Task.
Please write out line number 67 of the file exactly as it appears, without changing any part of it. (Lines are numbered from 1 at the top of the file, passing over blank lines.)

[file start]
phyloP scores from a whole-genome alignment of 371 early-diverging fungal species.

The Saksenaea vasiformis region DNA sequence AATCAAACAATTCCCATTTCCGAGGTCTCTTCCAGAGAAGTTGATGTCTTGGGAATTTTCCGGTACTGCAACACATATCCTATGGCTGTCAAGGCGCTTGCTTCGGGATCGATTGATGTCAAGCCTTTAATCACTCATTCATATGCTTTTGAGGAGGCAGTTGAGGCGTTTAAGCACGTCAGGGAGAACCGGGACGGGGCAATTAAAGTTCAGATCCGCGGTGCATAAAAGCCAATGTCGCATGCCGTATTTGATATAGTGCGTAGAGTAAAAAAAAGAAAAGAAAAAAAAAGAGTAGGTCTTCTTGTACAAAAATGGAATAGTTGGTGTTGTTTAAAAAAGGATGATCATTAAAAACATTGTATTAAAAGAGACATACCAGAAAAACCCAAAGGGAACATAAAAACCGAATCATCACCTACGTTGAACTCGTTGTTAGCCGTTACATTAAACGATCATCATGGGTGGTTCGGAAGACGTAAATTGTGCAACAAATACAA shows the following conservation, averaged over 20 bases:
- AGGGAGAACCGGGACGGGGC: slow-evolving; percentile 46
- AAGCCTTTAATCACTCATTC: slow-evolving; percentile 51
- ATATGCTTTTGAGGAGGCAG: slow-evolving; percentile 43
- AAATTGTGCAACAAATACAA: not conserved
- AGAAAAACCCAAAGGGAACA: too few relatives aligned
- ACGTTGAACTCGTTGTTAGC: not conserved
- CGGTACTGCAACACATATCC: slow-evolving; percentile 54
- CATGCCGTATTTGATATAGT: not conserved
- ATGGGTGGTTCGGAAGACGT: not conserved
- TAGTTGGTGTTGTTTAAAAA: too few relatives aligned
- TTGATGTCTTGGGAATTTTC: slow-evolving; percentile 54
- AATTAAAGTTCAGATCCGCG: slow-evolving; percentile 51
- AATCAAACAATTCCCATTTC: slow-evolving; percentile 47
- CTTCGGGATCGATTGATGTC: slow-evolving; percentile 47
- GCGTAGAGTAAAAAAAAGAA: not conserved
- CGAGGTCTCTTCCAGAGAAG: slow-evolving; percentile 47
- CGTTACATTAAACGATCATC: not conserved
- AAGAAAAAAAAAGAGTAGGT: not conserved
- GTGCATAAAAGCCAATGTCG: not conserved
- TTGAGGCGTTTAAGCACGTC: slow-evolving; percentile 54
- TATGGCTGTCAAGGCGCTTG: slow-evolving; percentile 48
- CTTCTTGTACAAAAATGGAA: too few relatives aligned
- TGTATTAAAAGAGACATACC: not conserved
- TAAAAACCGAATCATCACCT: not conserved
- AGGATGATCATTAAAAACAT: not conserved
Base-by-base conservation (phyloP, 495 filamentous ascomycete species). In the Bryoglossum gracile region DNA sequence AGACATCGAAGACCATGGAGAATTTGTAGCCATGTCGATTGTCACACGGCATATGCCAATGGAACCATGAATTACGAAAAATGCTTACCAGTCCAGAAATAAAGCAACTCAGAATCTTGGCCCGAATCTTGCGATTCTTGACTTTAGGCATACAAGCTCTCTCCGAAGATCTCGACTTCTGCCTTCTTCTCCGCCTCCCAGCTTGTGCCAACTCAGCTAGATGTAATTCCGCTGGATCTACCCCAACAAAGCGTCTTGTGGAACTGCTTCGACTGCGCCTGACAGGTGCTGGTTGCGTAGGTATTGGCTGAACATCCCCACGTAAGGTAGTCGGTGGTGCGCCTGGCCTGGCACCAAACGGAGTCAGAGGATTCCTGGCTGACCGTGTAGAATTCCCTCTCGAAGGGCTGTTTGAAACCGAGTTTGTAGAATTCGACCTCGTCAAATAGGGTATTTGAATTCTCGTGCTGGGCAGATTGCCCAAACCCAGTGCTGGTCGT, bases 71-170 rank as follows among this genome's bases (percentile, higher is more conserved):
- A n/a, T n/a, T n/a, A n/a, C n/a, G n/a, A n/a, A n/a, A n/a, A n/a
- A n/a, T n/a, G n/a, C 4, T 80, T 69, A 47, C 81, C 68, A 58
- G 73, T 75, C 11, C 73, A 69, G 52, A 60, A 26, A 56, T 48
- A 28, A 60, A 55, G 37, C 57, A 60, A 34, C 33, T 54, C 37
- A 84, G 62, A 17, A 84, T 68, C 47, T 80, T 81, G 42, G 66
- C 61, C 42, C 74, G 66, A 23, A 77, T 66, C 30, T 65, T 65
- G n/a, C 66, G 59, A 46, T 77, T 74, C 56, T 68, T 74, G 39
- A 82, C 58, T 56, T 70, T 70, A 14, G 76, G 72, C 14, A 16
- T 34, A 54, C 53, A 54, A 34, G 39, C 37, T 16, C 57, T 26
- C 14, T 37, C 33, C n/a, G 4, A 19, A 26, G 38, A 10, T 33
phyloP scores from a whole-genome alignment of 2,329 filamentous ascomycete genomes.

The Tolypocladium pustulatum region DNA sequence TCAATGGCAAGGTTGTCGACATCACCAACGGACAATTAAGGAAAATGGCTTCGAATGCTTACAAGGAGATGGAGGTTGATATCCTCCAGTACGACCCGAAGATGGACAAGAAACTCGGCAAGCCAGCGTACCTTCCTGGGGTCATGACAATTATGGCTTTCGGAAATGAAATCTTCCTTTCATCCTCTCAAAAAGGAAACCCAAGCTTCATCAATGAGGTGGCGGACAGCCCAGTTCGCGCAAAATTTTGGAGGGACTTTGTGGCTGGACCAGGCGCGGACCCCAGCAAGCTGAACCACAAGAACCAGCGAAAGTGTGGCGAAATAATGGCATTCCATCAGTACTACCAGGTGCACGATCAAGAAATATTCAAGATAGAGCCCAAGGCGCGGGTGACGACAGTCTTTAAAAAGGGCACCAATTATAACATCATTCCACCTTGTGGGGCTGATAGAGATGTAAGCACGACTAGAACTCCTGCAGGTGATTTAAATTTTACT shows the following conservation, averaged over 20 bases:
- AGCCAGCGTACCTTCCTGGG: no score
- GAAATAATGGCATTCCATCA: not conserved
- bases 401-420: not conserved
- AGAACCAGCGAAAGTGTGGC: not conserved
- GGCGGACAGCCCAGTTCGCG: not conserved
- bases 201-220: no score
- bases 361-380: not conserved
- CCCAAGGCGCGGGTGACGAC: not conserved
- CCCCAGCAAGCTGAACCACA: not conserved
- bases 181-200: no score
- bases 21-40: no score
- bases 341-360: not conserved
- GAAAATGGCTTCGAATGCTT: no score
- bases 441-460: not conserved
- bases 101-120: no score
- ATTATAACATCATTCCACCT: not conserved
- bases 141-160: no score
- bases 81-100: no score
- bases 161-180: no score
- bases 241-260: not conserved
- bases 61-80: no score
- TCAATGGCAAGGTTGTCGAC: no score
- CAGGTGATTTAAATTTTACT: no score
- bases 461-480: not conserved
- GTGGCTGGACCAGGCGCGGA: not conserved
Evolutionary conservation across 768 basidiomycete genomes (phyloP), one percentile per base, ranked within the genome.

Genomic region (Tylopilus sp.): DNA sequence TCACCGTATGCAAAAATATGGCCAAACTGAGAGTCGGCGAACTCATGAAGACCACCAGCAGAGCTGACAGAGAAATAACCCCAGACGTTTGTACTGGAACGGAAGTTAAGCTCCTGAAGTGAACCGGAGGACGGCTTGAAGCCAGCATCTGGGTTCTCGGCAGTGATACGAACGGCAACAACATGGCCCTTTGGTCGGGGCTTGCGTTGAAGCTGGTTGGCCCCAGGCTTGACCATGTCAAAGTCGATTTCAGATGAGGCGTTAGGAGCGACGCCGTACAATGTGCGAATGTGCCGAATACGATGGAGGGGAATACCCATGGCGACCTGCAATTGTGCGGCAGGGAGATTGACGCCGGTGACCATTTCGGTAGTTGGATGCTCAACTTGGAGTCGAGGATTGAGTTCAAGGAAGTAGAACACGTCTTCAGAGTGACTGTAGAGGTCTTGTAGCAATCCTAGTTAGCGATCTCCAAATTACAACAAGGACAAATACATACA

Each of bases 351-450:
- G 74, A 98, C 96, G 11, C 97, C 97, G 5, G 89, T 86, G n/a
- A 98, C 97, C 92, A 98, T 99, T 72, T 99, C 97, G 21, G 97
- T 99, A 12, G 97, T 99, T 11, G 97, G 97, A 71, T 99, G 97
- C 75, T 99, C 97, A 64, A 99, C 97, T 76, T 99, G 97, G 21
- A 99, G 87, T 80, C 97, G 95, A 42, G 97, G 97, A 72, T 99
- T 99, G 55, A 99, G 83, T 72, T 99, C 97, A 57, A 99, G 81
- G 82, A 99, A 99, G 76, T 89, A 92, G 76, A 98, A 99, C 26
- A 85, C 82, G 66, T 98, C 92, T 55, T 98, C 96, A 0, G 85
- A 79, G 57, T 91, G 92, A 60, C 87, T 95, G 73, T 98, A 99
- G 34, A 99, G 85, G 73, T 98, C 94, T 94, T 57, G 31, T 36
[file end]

Genomic region (Tylopilus sp.): DNA sequence TCACCGTATGCAAAAATATGGCCAAACTGAGAGTCGGCGAACTCATGAAGACCACCAGCAGAGCTGACAGAGAAATAACCCCAGACGTTTGTACTGGAACGGAAGTTAAGCTCCTGAAGTGAACCGGAGGACGGCTTGAAGCCAGCATCTGGGTTCTCGGCAGTGATACGAACGGCAACAACATGGCCCTTTGGTCGGGGCTTGCGTTGAAGCTGGTTGGCCCCAGGCTTGACCATGTCAAAGTCGATTTCAGATGAGGCGTTAGGAGCGACGCCGTACAATGTGCGAATGTGCCGAATACGATGGAGGGGAATACCCATGGCGACCTGCAATTGTGCGGCAGGGAGATTGACGCCGGTGACCATTTCGGTAGTTGGATGCTCAACTTGGAGTCGAGGATTGAGTTCAAGGAAGTAGAACACGTCTTCAGAGTGACTGTAGAGGTCTTGTAGCAATCCTAGTTAGCGATCTCCAAATTACAACAAGGACAAATACATACA